I would never make it without my type 3. My wife Sheryl has saved my bacon more than I can count and in so many ways time I will never remember. So if I am here it is because Sheryl stepped up. i thanked her just this morning. I dont thank her near enough. But that is a debt I cannot repay. Still do I know what it is like to wake up to puddle of sweat and a partner who does not respond? No, and she is more than entitled to her ownership, stories, fears, concerns and hopefully a joy or two.

Comment by Clare on September 25, 2013 at 7:02pm

"One need not HAVE diabetes personally to "be" diabetic. Being at one with your child renders you so." I'm sorry, one needs to have D to actually "be diabetic" no matter how much one wants to be for one's child, husband, wife, grandchild. While I adore my Type 3 husband he does not have diabetes and therefore cannot "be diabetic" no matter how much he wants to be.

Comment by Linda G on September 25, 2013 at 9:36pm

My comment pertains to the link between the parent and a child with diabetes Clare, simply due to the logistics of the beast. Though the parent may not feel lows/highs etc on a personal level, the bond is of such strength that the parent essentially feels for the young child....knows and understand. I know what you mean in that the parent does not have diabetes per se....but the parent has bonded so closely to a child with a chronic illness, as a means of navigating about this condition/illness FOR the young child that he/she is fully in tune. I understand that, however you are entitled to your opinion and I will not force on you.

Comment by Doris D on September 26, 2013 at 6:09am

clare I must say that a parent of a Type 1`feels gulit like u will never know! one thing that broke my heart when my daughter b/c a type 1 was I thought (and YES feel guilty) that I had passed it on to my daughter. now I have to worry about my g-kids getting this too. no I will NEVER say that our d is alike apart from both of us being a Type 1 but I know all Type 3's expecially the parents are their kids pancreases when their young. unless u've ever had to deal with a child with d u really don't know just how a parent will feel about it and lets be honesy u will never know the feeling of helplessness some of us have felt upon our childs diagnoses/ IT WILL TEAR U APART FOR QUIT A WHILE! I know it did me!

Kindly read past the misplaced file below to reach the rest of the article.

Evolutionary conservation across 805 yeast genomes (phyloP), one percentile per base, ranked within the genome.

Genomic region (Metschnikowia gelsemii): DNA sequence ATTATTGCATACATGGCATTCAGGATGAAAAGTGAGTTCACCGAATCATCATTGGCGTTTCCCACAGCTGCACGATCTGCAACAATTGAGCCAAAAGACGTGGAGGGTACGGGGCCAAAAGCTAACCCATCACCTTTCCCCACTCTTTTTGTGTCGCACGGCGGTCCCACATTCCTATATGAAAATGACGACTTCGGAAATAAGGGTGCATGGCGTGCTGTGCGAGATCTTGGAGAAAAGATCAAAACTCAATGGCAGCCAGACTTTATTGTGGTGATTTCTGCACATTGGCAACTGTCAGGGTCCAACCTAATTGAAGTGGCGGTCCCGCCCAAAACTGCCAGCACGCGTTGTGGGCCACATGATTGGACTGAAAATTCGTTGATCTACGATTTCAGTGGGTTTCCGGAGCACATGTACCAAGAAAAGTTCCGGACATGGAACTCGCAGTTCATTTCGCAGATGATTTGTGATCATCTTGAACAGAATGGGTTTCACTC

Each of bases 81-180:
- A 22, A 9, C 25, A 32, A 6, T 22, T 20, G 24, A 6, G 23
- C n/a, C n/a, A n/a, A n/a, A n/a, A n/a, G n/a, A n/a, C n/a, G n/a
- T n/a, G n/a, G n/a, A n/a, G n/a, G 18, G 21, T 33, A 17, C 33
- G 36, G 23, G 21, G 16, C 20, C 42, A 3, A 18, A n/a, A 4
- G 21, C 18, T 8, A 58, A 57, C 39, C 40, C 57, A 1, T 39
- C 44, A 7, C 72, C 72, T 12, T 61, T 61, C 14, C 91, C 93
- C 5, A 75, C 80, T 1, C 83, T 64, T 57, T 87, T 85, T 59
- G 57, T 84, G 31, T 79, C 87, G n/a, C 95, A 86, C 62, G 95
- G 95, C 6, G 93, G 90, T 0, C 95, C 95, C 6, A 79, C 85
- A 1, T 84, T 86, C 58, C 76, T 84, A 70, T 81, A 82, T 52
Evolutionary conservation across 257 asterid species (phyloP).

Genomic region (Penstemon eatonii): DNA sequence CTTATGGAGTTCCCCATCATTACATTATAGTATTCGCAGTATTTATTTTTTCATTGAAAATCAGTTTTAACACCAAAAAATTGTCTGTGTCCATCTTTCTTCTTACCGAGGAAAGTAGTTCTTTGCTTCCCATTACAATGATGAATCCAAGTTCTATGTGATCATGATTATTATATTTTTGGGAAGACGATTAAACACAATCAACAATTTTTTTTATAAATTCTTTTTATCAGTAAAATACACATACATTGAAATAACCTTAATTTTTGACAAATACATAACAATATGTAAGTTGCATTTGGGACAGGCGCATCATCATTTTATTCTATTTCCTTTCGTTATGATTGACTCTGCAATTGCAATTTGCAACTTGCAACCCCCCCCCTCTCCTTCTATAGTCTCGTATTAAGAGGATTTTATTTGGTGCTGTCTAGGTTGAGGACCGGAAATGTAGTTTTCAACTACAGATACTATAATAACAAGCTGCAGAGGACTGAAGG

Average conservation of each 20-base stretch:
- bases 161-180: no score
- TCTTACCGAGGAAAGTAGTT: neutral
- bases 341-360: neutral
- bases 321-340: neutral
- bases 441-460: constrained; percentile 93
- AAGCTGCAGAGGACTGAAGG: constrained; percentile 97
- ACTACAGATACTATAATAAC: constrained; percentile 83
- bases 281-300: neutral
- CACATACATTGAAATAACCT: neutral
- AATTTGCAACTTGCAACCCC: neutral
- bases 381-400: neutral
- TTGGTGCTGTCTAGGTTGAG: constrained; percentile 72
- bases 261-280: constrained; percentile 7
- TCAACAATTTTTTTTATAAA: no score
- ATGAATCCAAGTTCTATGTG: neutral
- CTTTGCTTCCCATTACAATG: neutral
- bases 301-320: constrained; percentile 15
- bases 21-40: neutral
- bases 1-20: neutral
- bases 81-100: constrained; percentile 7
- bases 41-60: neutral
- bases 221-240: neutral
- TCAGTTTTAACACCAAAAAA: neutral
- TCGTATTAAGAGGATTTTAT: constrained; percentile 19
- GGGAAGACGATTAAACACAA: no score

Comment by Clare on September 26, 2013 at 6:36am

Agreed Doris, you are in a unique position of not only having D but also being the mother of a "child" (I know she is no longer a child) with D. Rick is also a "child" of a mother with D.
http://www.diabetestrialnet.org/ I don't know if you are involved with this research study, but it might be something you could suggest to your daughter so if any of the grandkids is effected they can be screened and followed earlier rather than later.
And to be honest Doris, I feel guilty that I nearly killed my son, niece and nephew when I got low in the car more than a decade ago. So at some level we all have guilt we carry around with us.
Finally we are all Type 3's because we are caregivers for a PWD. And if we don't care about ourselves we can get in a lot of trouble.